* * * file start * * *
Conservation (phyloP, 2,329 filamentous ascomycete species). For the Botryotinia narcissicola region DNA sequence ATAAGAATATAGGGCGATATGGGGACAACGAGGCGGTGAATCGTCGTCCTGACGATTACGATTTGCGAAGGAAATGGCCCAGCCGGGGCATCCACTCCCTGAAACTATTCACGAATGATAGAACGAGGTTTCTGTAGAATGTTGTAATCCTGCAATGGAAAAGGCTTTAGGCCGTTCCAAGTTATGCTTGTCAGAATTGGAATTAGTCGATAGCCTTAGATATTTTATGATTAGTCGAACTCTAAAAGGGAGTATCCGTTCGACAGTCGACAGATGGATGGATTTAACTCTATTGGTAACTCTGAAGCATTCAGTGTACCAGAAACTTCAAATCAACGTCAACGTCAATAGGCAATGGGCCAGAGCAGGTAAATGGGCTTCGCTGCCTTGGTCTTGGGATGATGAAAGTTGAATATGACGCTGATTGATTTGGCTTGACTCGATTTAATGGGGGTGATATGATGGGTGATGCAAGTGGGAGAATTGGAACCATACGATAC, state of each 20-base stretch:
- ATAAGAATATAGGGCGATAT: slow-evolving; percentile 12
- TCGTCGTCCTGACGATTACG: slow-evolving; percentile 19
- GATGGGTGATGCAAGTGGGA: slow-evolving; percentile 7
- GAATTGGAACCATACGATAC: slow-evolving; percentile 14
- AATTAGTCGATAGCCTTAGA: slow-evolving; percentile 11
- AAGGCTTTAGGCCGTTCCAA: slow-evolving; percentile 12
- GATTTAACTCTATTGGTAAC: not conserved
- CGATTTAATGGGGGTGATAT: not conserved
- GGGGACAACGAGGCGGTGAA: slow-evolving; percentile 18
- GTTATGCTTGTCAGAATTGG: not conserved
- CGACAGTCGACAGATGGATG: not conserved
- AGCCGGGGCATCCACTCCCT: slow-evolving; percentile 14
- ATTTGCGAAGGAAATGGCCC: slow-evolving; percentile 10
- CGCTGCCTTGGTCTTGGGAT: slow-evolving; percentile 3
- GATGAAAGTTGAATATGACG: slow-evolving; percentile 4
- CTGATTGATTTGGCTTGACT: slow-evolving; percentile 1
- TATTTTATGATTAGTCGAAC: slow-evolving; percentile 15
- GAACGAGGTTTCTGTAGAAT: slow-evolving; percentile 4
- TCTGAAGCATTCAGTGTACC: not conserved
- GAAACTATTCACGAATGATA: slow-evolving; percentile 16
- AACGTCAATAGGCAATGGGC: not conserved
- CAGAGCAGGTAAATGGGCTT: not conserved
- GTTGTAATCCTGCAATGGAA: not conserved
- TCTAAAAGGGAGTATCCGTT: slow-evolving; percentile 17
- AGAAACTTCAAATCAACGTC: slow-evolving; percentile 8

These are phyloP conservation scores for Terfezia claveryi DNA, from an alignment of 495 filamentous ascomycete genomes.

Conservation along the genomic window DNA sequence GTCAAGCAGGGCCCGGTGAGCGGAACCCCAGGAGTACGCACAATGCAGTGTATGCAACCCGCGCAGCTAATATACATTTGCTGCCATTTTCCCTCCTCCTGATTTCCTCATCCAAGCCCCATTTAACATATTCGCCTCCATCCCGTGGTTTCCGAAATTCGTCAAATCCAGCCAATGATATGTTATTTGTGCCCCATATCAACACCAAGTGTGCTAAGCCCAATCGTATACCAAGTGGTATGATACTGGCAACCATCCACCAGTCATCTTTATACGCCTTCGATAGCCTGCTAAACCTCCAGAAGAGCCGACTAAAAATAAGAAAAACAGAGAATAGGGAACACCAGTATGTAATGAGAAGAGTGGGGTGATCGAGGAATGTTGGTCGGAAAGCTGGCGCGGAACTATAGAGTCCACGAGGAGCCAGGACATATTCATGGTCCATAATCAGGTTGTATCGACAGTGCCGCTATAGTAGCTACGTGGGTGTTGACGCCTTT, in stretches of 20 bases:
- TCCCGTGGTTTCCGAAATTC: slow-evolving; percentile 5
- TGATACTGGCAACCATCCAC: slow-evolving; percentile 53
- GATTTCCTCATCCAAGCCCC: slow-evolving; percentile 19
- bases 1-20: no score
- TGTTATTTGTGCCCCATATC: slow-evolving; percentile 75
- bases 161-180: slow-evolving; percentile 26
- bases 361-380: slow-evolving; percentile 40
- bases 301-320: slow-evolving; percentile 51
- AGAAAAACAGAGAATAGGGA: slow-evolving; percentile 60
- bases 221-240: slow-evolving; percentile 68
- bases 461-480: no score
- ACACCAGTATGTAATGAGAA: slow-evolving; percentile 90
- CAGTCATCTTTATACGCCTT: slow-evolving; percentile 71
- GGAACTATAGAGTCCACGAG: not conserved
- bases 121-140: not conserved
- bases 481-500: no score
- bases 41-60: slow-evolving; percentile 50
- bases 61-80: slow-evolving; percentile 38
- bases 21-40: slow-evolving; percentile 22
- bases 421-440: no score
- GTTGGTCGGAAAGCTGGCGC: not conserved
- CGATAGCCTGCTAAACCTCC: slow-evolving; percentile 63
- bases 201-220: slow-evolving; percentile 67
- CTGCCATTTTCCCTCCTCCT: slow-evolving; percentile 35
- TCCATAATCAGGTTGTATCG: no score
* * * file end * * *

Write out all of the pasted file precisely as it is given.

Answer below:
Conservation (phyloP, 2,329 filamentous ascomycete species). For the Botryotinia narcissicola region DNA sequence ATAAGAATATAGGGCGATATGGGGACAACGAGGCGGTGAATCGTCGTCCTGACGATTACGATTTGCGAAGGAAATGGCCCAGCCGGGGCATCCACTCCCTGAAACTATTCACGAATGATAGAACGAGGTTTCTGTAGAATGTTGTAATCCTGCAATGGAAAAGGCTTTAGGCCGTTCCAAGTTATGCTTGTCAGAATTGGAATTAGTCGATAGCCTTAGATATTTTATGATTAGTCGAACTCTAAAAGGGAGTATCCGTTCGACAGTCGACAGATGGATGGATTTAACTCTATTGGTAACTCTGAAGCATTCAGTGTACCAGAAACTTCAAATCAACGTCAACGTCAATAGGCAATGGGCCAGAGCAGGTAAATGGGCTTCGCTGCCTTGGTCTTGGGATGATGAAAGTTGAATATGACGCTGATTGATTTGGCTTGACTCGATTTAATGGGGGTGATATGATGGGTGATGCAAGTGGGAGAATTGGAACCATACGATAC, state of each 20-base stretch:
- ATAAGAATATAGGGCGATAT: slow-evolving; percentile 12
- TCGTCGTCCTGACGATTACG: slow-evolving; percentile 19
- GATGGGTGATGCAAGTGGGA: slow-evolving; percentile 7
- GAATTGGAACCATACGATAC: slow-evolving; percentile 14
- AATTAGTCGATAGCCTTAGA: slow-evolving; percentile 11
- AAGGCTTTAGGCCGTTCCAA: slow-evolving; percentile 12
- GATTTAACTCTATTGGTAAC: not conserved
- CGATTTAATGGGGGTGATAT: not conserved
- GGGGACAACGAGGCGGTGAA: slow-evolving; percentile 18
- GTTATGCTTGTCAGAATTGG: not conserved
- CGACAGTCGACAGATGGATG: not conserved
- AGCCGGGGCATCCACTCCCT: slow-evolving; percentile 14
- ATTTGCGAAGGAAATGGCCC: slow-evolving; percentile 10
- CGCTGCCTTGGTCTTGGGAT: slow-evolving; percentile 3
- GATGAAAGTTGAATATGACG: slow-evolving; percentile 4
- CTGATTGATTTGGCTTGACT: slow-evolving; percentile 1
- TATTTTATGATTAGTCGAAC: slow-evolving; percentile 15
- GAACGAGGTTTCTGTAGAAT: slow-evolving; percentile 4
- TCTGAAGCATTCAGTGTACC: not conserved
- GAAACTATTCACGAATGATA: slow-evolving; percentile 16
- AACGTCAATAGGCAATGGGC: not conserved
- CAGAGCAGGTAAATGGGCTT: not conserved
- GTTGTAATCCTGCAATGGAA: not conserved
- TCTAAAAGGGAGTATCCGTT: slow-evolving; percentile 17
- AGAAACTTCAAATCAACGTC: slow-evolving; percentile 8

These are phyloP conservation scores for Terfezia claveryi DNA, from an alignment of 495 filamentous ascomycete genomes.

Conservation along the genomic window DNA sequence GTCAAGCAGGGCCCGGTGAGCGGAACCCCAGGAGTACGCACAATGCAGTGTATGCAACCCGCGCAGCTAATATACATTTGCTGCCATTTTCCCTCCTCCTGATTTCCTCATCCAAGCCCCATTTAACATATTCGCCTCCATCCCGTGGTTTCCGAAATTCGTCAAATCCAGCCAATGATATGTTATTTGTGCCCCATATCAACACCAAGTGTGCTAAGCCCAATCGTATACCAAGTGGTATGATACTGGCAACCATCCACCAGTCATCTTTATACGCCTTCGATAGCCTGCTAAACCTCCAGAAGAGCCGACTAAAAATAAGAAAAACAGAGAATAGGGAACACCAGTATGTAATGAGAAGAGTGGGGTGATCGAGGAATGTTGGTCGGAAAGCTGGCGCGGAACTATAGAGTCCACGAGGAGCCAGGACATATTCATGGTCCATAATCAGGTTGTATCGACAGTGCCGCTATAGTAGCTACGTGGGTGTTGACGCCTTT, in stretches of 20 bases:
- TCCCGTGGTTTCCGAAATTC: slow-evolving; percentile 5
- TGATACTGGCAACCATCCAC: slow-evolving; percentile 53
- GATTTCCTCATCCAAGCCCC: slow-evolving; percentile 19
- bases 1-20: no score
- TGTTATTTGTGCCCCATATC: slow-evolving; percentile 75
- bases 161-180: slow-evolving; percentile 26
- bases 361-380: slow-evolving; percentile 40
- bases 301-320: slow-evolving; percentile 51
- AGAAAAACAGAGAATAGGGA: slow-evolving; percentile 60
- bases 221-240: slow-evolving; percentile 68
- bases 461-480: no score
- ACACCAGTATGTAATGAGAA: slow-evolving; percentile 90
- CAGTCATCTTTATACGCCTT: slow-evolving; percentile 71
- GGAACTATAGAGTCCACGAG: not conserved
- bases 121-140: not conserved
- bases 481-500: no score
- bases 41-60: slow-evolving; percentile 50
- bases 61-80: slow-evolving; percentile 38
- bases 21-40: slow-evolving; percentile 22
- bases 421-440: no score
- GTTGGTCGGAAAGCTGGCGC: not conserved
- CGATAGCCTGCTAAACCTCC: slow-evolving; percentile 63
- bases 201-220: slow-evolving; percentile 67
- CTGCCATTTTCCCTCCTCCT: slow-evolving; percentile 35
- TCCATAATCAGGTTGTATCG: no score